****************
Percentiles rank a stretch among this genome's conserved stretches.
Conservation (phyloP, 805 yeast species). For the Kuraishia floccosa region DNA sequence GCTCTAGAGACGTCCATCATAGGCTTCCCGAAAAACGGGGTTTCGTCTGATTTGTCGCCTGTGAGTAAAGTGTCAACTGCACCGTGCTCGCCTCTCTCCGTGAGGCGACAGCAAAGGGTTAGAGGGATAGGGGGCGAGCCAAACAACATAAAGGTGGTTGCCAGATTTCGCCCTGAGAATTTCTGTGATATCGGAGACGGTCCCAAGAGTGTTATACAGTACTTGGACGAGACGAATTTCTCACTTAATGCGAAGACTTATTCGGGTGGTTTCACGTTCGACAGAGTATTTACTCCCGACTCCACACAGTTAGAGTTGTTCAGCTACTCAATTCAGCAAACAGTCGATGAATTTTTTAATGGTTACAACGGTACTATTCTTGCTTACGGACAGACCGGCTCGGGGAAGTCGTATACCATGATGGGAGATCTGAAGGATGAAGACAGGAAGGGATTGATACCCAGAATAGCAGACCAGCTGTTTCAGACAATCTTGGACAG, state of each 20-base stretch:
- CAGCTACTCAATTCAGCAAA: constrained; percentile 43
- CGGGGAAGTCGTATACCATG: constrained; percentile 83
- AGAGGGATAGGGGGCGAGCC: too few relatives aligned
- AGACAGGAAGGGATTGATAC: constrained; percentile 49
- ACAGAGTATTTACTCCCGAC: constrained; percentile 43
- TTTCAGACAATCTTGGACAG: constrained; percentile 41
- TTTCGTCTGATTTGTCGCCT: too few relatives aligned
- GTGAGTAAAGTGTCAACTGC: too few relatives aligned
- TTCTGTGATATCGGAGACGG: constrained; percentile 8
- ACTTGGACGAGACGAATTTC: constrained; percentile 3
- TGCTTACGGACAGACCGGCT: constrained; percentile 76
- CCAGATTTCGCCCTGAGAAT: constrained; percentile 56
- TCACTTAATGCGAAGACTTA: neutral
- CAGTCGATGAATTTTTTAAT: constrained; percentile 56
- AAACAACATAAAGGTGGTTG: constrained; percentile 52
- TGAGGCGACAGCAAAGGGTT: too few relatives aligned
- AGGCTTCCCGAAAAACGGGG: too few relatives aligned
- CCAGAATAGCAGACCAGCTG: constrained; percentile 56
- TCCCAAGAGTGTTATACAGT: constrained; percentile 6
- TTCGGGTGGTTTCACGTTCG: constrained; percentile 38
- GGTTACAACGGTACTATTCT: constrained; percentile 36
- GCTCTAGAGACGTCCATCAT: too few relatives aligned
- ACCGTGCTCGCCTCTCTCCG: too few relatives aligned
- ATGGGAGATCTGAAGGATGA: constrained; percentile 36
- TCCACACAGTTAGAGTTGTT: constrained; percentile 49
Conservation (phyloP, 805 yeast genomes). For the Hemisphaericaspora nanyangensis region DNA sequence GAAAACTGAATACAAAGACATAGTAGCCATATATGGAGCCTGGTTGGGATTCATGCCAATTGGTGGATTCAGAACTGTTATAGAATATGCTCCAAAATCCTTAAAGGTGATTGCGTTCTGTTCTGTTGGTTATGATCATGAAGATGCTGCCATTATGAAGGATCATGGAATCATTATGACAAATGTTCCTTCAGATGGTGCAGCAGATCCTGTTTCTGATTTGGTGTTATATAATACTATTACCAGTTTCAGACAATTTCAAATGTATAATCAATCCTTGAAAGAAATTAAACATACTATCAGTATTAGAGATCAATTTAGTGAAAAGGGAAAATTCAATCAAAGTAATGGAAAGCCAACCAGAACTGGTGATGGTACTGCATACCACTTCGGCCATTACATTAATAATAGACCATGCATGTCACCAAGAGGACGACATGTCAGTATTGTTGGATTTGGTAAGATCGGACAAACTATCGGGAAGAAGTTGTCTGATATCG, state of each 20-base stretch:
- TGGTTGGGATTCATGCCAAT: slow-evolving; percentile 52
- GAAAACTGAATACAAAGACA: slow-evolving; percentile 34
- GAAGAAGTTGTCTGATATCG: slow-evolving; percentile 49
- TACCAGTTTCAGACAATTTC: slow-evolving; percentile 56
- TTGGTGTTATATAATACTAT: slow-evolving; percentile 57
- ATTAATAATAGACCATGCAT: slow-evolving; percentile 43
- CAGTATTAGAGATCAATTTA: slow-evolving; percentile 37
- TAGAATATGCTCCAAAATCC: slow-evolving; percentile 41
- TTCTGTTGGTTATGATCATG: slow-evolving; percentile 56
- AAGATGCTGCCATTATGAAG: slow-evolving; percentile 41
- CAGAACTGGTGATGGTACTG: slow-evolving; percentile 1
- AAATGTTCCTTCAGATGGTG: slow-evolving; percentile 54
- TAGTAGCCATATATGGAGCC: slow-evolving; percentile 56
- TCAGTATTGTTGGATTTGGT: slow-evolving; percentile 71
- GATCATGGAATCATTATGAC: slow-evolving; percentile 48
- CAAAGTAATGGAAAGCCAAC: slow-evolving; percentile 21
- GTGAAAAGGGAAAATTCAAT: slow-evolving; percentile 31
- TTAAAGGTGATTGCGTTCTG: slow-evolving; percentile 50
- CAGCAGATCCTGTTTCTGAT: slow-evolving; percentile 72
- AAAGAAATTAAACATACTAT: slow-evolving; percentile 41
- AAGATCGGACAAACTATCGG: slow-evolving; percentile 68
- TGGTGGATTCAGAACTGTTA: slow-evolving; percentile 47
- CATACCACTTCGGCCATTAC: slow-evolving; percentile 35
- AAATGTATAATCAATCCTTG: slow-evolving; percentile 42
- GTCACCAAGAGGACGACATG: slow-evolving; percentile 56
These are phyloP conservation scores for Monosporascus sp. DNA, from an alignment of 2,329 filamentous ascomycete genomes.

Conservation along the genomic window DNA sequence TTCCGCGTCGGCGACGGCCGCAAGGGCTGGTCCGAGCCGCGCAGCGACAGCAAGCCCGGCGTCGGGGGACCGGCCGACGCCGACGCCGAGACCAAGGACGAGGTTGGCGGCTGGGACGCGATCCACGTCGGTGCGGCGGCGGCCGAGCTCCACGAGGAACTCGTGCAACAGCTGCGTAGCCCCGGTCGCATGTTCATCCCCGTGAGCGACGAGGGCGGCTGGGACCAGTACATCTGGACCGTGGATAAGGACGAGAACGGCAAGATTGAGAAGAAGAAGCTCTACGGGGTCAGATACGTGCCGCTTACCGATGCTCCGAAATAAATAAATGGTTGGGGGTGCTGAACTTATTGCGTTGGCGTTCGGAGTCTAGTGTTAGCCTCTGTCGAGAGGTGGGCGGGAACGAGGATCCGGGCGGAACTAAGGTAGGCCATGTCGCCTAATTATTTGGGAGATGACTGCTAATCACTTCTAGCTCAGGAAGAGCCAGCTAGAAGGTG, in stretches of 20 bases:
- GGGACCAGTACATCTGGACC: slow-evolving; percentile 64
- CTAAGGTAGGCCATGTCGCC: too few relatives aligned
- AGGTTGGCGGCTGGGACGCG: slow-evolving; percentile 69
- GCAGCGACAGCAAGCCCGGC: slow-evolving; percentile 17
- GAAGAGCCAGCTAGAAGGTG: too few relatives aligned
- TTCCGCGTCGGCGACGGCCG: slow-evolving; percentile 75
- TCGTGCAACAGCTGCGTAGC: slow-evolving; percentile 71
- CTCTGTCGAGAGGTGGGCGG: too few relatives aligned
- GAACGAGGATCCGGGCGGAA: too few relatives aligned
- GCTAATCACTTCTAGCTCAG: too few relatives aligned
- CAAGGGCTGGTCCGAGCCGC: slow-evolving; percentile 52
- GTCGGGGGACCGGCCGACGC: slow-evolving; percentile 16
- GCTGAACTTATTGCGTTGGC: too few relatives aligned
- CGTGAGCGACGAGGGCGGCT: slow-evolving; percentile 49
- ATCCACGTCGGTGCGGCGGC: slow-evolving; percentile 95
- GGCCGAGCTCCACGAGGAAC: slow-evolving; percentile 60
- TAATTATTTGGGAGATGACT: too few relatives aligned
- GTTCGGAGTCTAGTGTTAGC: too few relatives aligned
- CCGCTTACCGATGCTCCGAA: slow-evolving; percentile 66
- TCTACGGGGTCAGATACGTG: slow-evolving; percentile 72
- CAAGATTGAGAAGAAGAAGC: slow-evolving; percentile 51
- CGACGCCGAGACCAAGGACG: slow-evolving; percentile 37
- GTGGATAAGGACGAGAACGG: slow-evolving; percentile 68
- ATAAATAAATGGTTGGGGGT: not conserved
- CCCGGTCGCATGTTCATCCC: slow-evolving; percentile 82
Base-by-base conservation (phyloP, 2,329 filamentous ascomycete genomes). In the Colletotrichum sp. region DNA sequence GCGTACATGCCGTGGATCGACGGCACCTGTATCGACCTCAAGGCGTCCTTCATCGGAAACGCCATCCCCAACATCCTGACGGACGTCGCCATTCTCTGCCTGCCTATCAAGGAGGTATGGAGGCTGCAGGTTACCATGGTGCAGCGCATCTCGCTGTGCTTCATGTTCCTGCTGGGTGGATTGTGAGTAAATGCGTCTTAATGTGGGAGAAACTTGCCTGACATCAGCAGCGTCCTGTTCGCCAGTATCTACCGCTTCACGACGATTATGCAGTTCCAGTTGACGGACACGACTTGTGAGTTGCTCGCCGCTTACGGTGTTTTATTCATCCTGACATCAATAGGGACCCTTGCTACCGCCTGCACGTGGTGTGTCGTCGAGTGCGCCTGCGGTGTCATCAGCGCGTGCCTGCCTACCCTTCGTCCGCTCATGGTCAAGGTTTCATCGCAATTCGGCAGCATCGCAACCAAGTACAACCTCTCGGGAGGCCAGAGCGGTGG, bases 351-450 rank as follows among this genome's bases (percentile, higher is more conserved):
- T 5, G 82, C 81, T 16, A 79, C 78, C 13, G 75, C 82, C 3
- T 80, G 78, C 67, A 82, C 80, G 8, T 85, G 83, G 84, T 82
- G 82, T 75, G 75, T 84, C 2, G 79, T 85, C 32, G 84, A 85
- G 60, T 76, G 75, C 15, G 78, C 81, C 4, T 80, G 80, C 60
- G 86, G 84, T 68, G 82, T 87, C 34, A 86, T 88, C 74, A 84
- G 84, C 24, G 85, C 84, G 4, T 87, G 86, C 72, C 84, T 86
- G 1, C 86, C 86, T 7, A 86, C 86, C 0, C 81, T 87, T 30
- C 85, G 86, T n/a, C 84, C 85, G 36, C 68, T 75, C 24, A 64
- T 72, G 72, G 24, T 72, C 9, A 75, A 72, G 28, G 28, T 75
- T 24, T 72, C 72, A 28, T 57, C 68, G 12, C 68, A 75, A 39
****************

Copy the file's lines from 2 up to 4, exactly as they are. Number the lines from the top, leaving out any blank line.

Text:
Conservation (phyloP, 805 yeast species). For the Kuraishia floccosa region DNA sequence GCTCTAGAGACGTCCATCATAGGCTTCCCGAAAAACGGGGTTTCGTCTGATTTGTCGCCTGTGAGTAAAGTGTCAACTGCACCGTGCTCGCCTCTCTCCGTGAGGCGACAGCAAAGGGTTAGAGGGATAGGGGGCGAGCCAAACAACATAAAGGTGGTTGCCAGATTTCGCCCTGAGAATTTCTGTGATATCGGAGACGGTCCCAAGAGTGTTATACAGTACTTGGACGAGACGAATTTCTCACTTAATGCGAAGACTTATTCGGGTGGTTTCACGTTCGACAGAGTATTTACTCCCGACTCCACACAGTTAGAGTTGTTCAGCTACTCAATTCAGCAAACAGTCGATGAATTTTTTAATGGTTACAACGGTACTATTCTTGCTTACGGACAGACCGGCTCGGGGAAGTCGTATACCATGATGGGAGATCTGAAGGATGAAGACAGGAAGGGATTGATACCCAGAATAGCAGACCAGCTGTTTCAGACAATCTTGGACAG, state of each 20-base stretch:
- CAGCTACTCAATTCAGCAAA: constrained; percentile 43
- CGGGGAAGTCGTATACCATG: constrained; percentile 83